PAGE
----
—About this Series
I have heard a lot of flack from the Christian community over this show, and most are appalled at its immoral content: primarily the endorsement of multiple extra-marital affairs. But, I have a different viewpoint. Unlike many movies out there, this show follows the affairs to their true end results! It doesn't just show an affair and pretend that everyone lives happily ever after - that some get away with it, that others get caught, that forgiveness is in the air, tra la la la la! It deals with the REAL LIFE consequences of betrayal and the REAL LIFE difficulty of remaining faithful when life around you seems to be crumbling.
First case in point: Upon discovering her husband's betrayal, Bree suffers from fierce anger, desire for revenge, thankfulness and acknowledgement of the good years her husband did give her, and the bitterness that arises from deliberately choosing not to forgive and reconcile. The divorce is expected to be very harsh! What I like about Bree is that she's a three-dimensional character who struggles through the entire process of losing trust in her mate. She is not limited to one thought or overly-simplified character trait. Bree runs the gamut of emotions and feelings associated with betrayal, and responds realistically rather than idealistically.
Second case in point: Lynette and her husband battle the legitimate temptations that face married couples over the years. While people can be happily married for a long time, the appearance of a sweet, young, nanny's nakedness can still cause temptation. Why can't we admit that? And the recent revelation of his dad's infidelity points to a legitimate fear that women have when their husbands travel. What I like about their relationship is that they resolve to DISCUSS and WORK OUT their issues. Rather than denying the tensions that exist in a marriage, the two deal maturely with the issues and make changes that are necessary to keep a marriage alive. The nanny was fired after all. It will be interesting to see how the newest kink in their relationship develops - a secret which has not been openly discussed will soon hit the table. I'm hopeful that the writers will maintain the standard of honesty and integrity in this relationship. After all, that IS what it takes to make a relationship work.
Third Case in Point: Gabrielle's extra-marital relationship with John, the gardener, points out the dangers of dealing with 1. younger, more trusting individuals and 2. using people as playthings. Each person suffers from the fleeting nature of the relationship. The other realistic element is the extreme lengths that Gabrielle must go to in order to cover up their time together. Consider how much time and thought actually goes into hiding an affair - it's all consuming. The episode where Gabrielle had to mow her own grass was testimony to the rediculous feats that must be done to keep an affair hidden. This storyline explores even MORE consequences of affairs.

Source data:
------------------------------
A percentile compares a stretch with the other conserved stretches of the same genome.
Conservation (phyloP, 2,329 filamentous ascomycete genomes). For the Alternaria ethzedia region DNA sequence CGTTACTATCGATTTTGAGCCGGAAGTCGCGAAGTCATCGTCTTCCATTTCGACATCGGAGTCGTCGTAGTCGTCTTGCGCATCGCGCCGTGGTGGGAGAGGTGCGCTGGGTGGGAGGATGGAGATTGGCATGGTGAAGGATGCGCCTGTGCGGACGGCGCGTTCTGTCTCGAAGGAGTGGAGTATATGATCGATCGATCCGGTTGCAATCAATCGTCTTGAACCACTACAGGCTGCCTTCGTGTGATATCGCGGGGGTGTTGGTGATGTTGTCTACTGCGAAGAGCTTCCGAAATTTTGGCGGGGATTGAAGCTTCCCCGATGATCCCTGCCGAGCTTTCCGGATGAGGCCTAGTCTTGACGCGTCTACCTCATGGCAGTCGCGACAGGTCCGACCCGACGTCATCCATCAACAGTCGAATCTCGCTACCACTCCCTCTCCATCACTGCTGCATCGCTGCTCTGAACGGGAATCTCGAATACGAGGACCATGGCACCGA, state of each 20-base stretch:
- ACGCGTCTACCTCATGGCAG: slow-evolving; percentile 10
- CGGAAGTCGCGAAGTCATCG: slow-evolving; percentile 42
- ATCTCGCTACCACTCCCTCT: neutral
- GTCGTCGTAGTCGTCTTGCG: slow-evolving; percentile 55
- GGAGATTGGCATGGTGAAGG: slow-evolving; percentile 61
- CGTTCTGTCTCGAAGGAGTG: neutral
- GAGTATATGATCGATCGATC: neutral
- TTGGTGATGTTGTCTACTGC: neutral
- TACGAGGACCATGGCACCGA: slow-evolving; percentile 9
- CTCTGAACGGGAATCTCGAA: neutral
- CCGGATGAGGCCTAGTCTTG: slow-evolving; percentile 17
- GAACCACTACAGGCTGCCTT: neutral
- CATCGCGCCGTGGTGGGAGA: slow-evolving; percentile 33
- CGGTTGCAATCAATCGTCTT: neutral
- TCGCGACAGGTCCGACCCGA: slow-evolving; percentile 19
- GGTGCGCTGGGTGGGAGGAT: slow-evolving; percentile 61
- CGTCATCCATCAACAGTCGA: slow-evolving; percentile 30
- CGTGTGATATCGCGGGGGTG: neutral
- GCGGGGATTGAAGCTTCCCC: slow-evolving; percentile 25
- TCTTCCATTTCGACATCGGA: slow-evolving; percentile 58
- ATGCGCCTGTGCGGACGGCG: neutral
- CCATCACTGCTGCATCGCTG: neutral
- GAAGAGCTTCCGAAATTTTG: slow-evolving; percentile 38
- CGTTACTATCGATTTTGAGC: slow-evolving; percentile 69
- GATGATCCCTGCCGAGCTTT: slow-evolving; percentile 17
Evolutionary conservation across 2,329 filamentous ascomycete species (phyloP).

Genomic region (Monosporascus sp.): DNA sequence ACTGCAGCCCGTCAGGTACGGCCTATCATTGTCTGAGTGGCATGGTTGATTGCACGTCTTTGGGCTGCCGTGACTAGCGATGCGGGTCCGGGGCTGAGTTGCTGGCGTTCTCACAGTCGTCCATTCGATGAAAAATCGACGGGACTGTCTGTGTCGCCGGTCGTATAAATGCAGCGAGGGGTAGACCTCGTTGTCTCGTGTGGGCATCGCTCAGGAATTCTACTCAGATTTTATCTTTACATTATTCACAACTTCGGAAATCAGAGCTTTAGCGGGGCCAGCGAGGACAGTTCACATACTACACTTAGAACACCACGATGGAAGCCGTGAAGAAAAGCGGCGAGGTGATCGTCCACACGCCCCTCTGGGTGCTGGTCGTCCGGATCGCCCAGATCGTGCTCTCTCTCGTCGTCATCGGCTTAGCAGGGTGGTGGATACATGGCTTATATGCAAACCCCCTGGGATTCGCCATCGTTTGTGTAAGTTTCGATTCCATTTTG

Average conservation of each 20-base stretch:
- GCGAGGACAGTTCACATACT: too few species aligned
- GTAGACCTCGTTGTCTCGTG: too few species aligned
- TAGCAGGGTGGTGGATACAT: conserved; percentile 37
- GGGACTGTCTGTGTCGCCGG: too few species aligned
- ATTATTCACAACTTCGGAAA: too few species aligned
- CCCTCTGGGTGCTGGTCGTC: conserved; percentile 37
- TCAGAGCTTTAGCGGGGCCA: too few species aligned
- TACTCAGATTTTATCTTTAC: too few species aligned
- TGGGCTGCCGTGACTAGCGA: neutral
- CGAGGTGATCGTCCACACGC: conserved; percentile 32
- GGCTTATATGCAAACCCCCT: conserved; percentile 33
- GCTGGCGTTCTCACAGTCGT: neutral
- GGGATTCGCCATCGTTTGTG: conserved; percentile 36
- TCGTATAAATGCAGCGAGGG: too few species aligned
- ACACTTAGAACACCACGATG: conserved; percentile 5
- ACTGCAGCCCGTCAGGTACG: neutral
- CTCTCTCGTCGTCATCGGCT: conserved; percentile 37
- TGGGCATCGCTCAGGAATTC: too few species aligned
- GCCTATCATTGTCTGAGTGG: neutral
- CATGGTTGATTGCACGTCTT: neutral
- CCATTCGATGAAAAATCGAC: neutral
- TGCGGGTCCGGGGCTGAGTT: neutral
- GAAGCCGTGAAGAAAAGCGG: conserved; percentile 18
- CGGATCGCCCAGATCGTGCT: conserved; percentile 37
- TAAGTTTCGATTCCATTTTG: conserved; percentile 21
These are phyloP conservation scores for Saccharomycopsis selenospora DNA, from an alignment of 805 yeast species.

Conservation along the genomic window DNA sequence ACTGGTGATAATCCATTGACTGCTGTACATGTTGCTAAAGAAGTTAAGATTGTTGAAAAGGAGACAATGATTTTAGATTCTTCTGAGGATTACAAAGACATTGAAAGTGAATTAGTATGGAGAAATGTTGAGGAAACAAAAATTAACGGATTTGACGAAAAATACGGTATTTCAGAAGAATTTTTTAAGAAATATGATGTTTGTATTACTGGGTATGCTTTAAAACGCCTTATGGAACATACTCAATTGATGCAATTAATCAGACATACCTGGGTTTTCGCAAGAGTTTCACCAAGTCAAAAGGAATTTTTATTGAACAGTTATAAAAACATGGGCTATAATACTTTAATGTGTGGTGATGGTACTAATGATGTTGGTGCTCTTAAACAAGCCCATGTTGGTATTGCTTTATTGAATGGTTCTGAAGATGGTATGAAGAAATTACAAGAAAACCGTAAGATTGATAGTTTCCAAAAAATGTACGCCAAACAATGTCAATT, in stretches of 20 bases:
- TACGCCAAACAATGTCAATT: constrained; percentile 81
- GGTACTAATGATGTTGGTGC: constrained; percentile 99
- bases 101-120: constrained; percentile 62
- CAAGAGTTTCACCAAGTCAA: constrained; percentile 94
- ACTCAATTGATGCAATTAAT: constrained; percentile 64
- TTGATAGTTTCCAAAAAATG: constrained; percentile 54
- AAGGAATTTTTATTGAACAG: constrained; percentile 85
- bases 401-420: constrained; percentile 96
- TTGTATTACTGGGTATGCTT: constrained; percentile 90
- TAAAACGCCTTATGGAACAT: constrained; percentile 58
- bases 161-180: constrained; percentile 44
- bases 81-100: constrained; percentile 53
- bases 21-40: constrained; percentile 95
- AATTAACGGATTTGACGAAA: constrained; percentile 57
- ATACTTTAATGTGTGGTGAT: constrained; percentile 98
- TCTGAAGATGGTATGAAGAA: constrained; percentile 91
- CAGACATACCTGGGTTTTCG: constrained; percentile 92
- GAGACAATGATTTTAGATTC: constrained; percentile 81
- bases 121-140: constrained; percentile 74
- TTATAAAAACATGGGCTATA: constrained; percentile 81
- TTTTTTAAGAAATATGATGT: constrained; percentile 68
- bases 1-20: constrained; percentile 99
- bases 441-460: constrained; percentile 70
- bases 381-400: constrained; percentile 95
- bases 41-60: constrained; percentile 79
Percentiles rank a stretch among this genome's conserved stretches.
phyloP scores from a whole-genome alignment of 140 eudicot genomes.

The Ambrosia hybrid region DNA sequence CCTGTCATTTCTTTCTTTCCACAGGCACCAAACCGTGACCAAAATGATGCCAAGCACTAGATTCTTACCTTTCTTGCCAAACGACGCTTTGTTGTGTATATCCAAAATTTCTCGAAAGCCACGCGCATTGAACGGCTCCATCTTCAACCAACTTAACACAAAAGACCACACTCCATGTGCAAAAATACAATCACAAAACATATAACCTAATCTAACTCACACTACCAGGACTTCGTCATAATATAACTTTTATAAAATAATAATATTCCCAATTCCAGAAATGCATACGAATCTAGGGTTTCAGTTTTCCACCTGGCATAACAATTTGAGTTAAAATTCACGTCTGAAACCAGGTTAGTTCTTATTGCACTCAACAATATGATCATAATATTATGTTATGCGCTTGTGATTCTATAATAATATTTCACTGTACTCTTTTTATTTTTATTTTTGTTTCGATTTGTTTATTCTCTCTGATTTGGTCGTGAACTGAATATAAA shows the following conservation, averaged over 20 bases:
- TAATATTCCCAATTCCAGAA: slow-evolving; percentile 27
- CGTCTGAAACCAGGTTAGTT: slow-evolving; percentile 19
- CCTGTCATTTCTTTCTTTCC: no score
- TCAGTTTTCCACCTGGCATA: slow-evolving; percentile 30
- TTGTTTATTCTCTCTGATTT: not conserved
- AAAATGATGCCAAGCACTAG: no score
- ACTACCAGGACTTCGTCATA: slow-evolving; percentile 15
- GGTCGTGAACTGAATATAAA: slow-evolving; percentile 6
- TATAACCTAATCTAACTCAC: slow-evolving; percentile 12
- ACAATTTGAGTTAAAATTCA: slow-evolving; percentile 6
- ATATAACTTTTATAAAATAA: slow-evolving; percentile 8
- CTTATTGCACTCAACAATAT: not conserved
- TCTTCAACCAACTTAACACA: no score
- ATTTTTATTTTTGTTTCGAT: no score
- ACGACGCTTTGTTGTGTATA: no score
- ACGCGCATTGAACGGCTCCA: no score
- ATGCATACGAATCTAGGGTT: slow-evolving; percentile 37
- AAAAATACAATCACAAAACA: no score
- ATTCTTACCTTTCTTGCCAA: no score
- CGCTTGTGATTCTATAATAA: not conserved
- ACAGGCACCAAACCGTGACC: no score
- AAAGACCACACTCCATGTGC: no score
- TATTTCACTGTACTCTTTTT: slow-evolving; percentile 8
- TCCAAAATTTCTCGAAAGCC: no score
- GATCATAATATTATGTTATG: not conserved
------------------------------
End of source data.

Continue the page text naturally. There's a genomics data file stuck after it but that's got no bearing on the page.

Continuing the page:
Overall, I think this series is fantastic - not because it is so morally pure, but because it actually educates people on the consequences of sin. Rather than simply saying "Don't do it because you know it's wrong," this series takes morality a step further. It deals with real feelings, addresses issues of the heart, shows the consequences of actions, and even seeks to resolve many of the legitimate frustrations of being married and being parents. Inevitably, Bible studies, lectures, retreats and conferences that have dealt RESPECTFULLY and HONESTLY with my fears, temptations, and errors have had the greatest impact on my life. They haven't tried to pretend my sins don't exist, but rather helped me acknowledge my humanity and the need for help from God. I guess I would say that's the only thing the series lacks: giving at least one character the outlet of faith. Because, truly, it is through faith and God's help that we can overcome temptation and learn forgiveness.
I don't know what the rest of the season will bring, but I hope it maintains its current standard. It's success seems to lie in connecting with people where they are. I hope it doesn't start "pretending" that life is easier than it really is, or creating "false endings" that don't follow a logical conclusion. At the same time, I realize they have to keep it interesting, so I guess we'll see what happens.
And I hope that the folks out there who do watch the show will see it differently too. Rather than slamming its content, we must open our eyes to its potential. This show is an incredible conversation starter!! Mary Alice's closing remarks always force us to examine our own motives and morals. In a strange way, her statements actually ask us questions - and those questions can open doors of honest conversation with our peers. We all struggle with temptation, fear, bitterness, etc...wouldn't it be nice to have someone trustworthy to talk to about those things? It would certainly open doors to sharing the tools and hope that God has given each one of us.
—About this Series